In 2006, the Blackstone Group announced the purchase of Equity Office for $36 billion, which was the largest leveraged buyout in history at the time. Blackstone then sold many of the portfolio's properties for record amounts. By early 2009, most of the properties sold were "under water" (worth less than the mortgage).
In January 2008, Zell bought a controlling share in the Tribune Company, owner of the Chicago Tribune, among other newspapers. His decision to put Randy Michaels in charge was one of several moves that were sharply criticized by the employees. Besides creating a hostile workplace, Michaels laid off several employees while giving large bonuses to the executives. Less than a year after Zell bought the company, it tipped into bankruptcy, listing $7.6 billion in assets against a debt of $13 billion, making it the largest bankruptcy in the history of the American media industry. More than 4,200 people have lost jobs since the purchase, while resources for the Tribune newspapers and television stations have been slashed."
Zell is known for using "salty" language in the newsroom. In February 2008, the website LA Observed reprinted an internal memo that said:
In 2008, Zell confirmed a plan to place the Chicago Cubs and Wrigley Field up for sale separately in order to maximize profits. He also announced he would consider selling naming rights to Wrigley Field. These announcements were widely unpopular in Chicago and a poll taken by the Chicago Sun-Times showed that 53% of 2,000 people who voted said they would no longer attend Cubs games if the field were renamed.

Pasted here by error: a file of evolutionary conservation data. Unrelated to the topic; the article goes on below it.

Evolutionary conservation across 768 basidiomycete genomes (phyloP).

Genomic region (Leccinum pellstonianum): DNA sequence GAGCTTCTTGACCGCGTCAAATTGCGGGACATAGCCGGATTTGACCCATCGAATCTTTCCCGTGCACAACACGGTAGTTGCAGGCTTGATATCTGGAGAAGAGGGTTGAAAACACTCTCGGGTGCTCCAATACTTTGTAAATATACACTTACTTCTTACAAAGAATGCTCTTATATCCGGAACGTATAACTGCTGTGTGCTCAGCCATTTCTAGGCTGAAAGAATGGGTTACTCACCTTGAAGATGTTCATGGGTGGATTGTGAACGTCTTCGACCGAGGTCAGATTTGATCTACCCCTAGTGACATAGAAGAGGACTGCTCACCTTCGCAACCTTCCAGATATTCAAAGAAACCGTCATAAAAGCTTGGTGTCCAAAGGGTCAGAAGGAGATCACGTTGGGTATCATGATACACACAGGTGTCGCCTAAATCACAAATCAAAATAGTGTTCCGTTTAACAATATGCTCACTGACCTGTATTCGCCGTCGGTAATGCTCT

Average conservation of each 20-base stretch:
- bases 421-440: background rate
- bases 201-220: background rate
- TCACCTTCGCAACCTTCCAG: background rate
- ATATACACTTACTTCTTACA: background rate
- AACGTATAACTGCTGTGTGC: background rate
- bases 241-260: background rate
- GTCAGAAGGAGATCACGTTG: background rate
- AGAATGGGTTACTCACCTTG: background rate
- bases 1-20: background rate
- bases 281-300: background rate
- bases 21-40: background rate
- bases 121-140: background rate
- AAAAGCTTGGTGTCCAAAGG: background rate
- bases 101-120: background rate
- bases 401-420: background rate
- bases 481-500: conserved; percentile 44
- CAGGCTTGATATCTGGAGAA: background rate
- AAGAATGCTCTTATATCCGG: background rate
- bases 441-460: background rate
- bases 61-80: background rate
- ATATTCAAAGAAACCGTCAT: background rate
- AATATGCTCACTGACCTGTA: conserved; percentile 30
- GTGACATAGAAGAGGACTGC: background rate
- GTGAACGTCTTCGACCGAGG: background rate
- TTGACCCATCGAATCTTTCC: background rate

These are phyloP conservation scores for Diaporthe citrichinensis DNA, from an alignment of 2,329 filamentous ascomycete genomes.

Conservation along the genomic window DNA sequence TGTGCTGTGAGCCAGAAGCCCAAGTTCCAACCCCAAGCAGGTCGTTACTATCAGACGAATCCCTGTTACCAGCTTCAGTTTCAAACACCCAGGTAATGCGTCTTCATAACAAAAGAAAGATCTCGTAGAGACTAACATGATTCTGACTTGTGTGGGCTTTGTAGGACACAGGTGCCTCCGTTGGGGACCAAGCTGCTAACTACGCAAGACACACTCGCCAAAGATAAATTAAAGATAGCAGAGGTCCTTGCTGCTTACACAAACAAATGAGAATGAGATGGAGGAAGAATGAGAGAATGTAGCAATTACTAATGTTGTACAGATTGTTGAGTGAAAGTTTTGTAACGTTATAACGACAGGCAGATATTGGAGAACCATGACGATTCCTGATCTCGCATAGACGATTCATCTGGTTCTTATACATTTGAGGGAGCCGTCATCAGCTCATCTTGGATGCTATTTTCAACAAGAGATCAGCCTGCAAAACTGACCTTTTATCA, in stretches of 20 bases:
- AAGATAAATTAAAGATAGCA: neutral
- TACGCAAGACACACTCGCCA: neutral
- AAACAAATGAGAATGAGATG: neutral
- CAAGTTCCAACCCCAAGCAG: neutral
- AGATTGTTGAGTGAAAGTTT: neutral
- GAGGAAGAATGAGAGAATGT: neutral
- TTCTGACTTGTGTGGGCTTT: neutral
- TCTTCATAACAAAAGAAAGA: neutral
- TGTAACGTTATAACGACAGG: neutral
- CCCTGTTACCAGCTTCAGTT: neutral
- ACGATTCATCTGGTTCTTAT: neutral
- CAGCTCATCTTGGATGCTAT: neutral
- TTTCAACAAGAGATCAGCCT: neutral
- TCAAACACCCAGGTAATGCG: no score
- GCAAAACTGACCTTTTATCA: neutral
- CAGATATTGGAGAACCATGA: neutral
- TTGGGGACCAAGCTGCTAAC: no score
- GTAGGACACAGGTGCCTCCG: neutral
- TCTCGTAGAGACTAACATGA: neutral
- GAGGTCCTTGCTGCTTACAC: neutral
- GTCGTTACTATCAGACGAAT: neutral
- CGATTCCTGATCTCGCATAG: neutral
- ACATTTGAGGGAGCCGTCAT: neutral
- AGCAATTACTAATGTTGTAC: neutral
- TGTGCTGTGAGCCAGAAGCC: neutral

In 2010, The New York Times ran a highly damaging article about Zell's and new top executive Randy Michael's management of The Tribune Co. entitled "At Flagging Tribune, Tales of a Bankrupt Culture." The report details a culture promoting sexual harassment and debasement, with executives openly discussing the "sexual suitability" of employees in the office and a tight circle of executives who were earning tens of millions of dollars in bonuses despite being deep in bankruptcy and a failure to stem declining profits.
Zell donated $100,000 to Restore Our Future, the Super PAC supporting the 2012 presidential election campaign of Mitt Romney. In 2015 he donated $50,000 to the John Bolton Super PAC.
In May 2017, Zell released his book, Am I Being Too Subtle?: Straight Talk From a Business Rebel. The book was published by Portfolio The book details his business philosophy on finding business and investment opportunities anywhere. The book explains to readers what his business turf is like by sharing honest and humorous stories on what he got right, wrong, and the lessons related to business.
In June 2018, at a conference organized by Nareit, Sam Zell stated "I don't think there's ever been a 'We gotta get more pussy on the block'" when explaining his views of female discrimination on the workplace.